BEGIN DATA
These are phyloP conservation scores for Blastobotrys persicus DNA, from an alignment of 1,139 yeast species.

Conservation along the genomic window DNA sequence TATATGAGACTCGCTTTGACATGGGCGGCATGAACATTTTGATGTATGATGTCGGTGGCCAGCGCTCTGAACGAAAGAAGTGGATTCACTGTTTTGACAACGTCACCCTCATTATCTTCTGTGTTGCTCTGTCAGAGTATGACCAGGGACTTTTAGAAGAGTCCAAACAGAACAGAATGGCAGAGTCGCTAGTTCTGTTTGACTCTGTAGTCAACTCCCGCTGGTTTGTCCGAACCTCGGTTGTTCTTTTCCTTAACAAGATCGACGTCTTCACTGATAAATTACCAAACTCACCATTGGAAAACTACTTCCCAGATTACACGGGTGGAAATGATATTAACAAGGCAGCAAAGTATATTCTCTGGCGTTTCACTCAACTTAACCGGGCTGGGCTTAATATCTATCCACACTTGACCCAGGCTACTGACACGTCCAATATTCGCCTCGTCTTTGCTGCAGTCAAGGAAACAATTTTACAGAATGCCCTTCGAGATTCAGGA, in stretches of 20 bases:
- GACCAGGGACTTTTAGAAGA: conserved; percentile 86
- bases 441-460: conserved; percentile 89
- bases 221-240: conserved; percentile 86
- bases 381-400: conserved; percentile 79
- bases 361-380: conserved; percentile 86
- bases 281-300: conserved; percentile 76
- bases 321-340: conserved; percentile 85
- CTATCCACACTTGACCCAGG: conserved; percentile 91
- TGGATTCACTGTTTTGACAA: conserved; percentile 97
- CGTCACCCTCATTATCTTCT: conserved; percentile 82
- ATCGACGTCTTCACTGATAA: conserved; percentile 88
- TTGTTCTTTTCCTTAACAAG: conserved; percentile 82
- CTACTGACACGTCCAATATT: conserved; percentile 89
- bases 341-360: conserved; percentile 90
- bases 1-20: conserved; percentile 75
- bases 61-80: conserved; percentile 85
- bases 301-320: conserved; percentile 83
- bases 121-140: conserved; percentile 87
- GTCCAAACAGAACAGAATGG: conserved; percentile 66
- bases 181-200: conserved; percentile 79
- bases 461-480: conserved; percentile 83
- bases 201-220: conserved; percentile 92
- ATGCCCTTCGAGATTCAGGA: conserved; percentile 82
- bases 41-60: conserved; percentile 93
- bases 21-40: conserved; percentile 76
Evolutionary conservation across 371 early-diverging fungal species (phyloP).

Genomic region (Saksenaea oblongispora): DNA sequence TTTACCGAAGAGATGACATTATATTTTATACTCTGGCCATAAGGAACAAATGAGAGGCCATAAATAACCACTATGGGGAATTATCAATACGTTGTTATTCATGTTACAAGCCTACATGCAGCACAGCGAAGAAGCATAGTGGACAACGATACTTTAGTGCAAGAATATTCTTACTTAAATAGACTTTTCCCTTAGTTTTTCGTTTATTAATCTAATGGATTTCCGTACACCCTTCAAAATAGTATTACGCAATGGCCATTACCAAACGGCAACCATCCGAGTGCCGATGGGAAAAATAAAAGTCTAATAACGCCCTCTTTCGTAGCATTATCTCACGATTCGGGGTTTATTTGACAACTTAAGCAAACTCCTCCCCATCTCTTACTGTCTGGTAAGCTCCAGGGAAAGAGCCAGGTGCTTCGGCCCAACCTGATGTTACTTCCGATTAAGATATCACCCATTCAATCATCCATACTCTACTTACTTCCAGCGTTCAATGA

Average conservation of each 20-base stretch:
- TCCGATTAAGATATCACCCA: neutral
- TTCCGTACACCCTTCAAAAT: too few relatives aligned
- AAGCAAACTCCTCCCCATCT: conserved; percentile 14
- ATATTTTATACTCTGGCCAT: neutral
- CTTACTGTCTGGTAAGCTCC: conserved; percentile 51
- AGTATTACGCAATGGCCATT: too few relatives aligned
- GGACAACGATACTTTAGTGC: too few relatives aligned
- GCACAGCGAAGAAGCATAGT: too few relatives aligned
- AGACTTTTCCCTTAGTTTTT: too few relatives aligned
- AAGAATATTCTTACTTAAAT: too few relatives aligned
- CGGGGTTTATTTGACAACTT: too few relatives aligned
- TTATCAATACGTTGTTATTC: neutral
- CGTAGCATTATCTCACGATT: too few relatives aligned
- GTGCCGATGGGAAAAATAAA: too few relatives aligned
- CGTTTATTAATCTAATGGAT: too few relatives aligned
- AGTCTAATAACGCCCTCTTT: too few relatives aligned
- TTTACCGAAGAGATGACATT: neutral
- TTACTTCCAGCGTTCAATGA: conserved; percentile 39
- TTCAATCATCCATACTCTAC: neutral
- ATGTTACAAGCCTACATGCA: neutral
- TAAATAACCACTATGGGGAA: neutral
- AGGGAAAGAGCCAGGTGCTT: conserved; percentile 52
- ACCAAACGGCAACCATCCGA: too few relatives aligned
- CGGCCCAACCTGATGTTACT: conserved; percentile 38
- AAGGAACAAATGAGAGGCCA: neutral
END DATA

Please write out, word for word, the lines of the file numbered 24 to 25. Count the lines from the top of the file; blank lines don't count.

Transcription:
- bases 201-220: conserved; percentile 92
- ATGCCCTTCGAGATTCAGGA: conserved; percentile 82